This creates a potential trust problem. Which transaction comes first? Must Jane trust her insurance company and first send the coin, or does the insurance company have to trust Jane? Fortunately, through Sawtooth's batching mechanism neither is required. Since a batch is the atomic unit in Sawtooth, batching the eligibility check transaction and the coin transfer transaction ensures that either both transactions execute successfully or neither do. This illustrates the general solution. Any transaction that requires the transfer of coin can be decoupled with the coin transfer transaction executed separately. If a strong coupling is desired, these transactions can be batched together.

Now that we have separated the coin namespace isolating the coin transactions, the next challenge is to ensure the validity of the transactions in the coin transaction family. For this we reference the ERC20 Token Standard. Precisely, we implement the transfer, approve, and transfer_from transactions. Additionally we implement a free_approvals transaction to allow for unused approvals to be released.

The transfer transaction is pretty straightforward. The parameters are to_pubkey and amount, and the effect is for amount to be transferred from the originator (the equivalent of Ethereum's msg.sender) to to_pubkey. The transactions approve and transfer_from are a little less straightforward. The idea is to first approve the transfer of coin using the approve transaction, and then later the approved pubkey calls transfer_from to actually transfer the coin. The approve/transfer_from use case will be clarified below.

Let's get a little more technical and go through an example exposing the changes to the coin data structure. We have

COIN_DATA = {'spendable_amount': int, 'approvals': dict()}

where approvals is a dictionary mapping each approved pubkey to the approved amount and a release_time. For the example diagrammed below, we shorthand spendable_amount to spendable, amount to amt, release_time to rt, and use a terse representation of a datetime. Assume that the current time is 09:00.

DokChain Coin Transfer Example

Here Jane's goal is an eligibility check on DokChain. She first creates an approval allowing Insurer to collect 10 $CURE. However, she (accidentally) submits a release time equal to the current time, 09:00. The Insurer, wary of the possibility that Jane might try to free her approval after receiving the eligibility check but before the Insurer is about to execute transfer_from, informs Jane that she must correct the release time. So, Jane frees the original approval and creates another approval with a later release time. The eligibility check transaction executes, and then Insurer calls transfer_from batched with a transfer_fee transaction.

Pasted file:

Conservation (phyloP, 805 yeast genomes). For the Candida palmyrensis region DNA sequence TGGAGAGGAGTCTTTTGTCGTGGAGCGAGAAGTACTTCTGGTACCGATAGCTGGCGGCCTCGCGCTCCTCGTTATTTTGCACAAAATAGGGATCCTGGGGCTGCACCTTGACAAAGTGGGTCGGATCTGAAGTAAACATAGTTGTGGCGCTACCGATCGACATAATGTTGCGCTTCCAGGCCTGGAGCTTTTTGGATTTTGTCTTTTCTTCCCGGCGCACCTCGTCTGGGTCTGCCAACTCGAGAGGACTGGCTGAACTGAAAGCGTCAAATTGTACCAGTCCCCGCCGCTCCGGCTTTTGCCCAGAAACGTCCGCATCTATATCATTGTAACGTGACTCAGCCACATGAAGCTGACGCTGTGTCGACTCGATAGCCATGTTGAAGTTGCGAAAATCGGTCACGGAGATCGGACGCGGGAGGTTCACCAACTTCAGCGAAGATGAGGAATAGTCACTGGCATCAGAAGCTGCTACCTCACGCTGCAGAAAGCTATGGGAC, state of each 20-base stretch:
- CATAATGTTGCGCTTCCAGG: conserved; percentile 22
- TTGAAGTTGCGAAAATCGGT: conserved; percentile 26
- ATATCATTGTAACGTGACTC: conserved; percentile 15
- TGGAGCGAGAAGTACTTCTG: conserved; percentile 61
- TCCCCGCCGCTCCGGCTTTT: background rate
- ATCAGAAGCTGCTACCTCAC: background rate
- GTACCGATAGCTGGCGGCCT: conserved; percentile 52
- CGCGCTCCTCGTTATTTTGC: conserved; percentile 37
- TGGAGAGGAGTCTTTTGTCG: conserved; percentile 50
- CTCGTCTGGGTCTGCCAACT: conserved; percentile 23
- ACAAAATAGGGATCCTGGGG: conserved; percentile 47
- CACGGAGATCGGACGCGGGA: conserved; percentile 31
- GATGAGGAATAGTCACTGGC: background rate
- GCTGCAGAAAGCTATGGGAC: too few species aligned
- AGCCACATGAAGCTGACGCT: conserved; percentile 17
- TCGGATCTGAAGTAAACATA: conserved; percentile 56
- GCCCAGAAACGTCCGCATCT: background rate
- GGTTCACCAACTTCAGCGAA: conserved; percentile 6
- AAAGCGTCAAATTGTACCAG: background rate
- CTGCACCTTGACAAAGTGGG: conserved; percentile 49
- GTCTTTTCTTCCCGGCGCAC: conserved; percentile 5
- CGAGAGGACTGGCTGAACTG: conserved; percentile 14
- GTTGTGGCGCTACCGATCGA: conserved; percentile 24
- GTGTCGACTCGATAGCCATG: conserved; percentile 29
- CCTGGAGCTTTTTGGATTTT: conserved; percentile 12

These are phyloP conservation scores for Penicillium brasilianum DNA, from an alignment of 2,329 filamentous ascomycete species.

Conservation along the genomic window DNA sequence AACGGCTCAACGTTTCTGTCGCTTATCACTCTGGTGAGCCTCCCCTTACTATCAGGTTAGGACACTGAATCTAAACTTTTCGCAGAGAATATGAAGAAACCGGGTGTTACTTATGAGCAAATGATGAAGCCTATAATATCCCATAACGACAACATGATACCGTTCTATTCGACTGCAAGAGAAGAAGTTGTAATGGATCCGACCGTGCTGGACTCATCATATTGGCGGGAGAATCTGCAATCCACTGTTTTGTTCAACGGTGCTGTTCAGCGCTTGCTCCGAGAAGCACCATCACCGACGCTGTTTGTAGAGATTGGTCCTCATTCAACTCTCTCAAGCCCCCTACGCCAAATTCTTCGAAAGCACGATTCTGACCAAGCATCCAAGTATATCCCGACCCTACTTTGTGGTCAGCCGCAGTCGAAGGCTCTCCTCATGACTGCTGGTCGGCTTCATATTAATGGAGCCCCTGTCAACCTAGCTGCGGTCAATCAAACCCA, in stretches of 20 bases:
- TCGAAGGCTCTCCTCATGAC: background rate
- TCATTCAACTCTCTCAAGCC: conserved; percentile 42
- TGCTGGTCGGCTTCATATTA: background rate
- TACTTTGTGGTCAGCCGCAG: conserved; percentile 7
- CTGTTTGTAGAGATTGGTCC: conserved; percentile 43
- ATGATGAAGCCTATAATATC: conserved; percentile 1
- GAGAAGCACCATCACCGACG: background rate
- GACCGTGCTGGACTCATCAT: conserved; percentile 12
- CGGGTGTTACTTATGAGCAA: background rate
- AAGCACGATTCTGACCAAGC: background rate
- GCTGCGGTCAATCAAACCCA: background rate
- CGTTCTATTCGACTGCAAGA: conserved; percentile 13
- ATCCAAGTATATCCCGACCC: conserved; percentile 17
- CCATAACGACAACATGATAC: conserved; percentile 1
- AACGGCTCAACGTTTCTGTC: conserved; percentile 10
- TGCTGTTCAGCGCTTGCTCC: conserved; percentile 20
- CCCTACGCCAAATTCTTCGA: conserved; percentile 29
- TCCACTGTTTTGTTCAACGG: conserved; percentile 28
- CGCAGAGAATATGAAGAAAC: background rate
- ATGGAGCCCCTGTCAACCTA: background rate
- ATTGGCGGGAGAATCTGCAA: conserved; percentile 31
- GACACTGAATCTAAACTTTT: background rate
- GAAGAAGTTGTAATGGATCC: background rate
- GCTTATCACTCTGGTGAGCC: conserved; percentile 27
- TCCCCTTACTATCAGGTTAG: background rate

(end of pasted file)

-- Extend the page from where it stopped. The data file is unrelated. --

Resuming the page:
What is this transfer_fee transaction? To answer this with clarity we must first digress slightly and discuss DokChain's organization. DokChain will operate as a private blockchain network with a relatively small number of Nodes. The Nodes will be hosted by DokChain Alliance members, and each of these Nodes will run validators responsible for validating transactions submitted on DokChain. Each of these validators has a pubkey, and hence are eligible to receive $CURE. Similar to Bitcoin and Ethereum these validators will receive "minted" coin for each block they validate.

This minting is discussed in some detail in the DokChain Whitepaper by Bryan Smith, Chief Scientist at PokitDok. For now, it is enough to know the simple fact from basic economics, that this minting reward could fall short of the actual market-determined value of validating a DokChain block. Hence, much like Bitcoin's fee and Ethereum's gas, we require a mechanism to augment this potential minting reward shortfall. This is where the transfer_fee transaction enters the picture. This transfer_fee transaction is a special transaction that pays the block's PoET winning validator(1) for validating the transaction. It provides additional reward to validators for processing transactions and maintaining the DokChain network.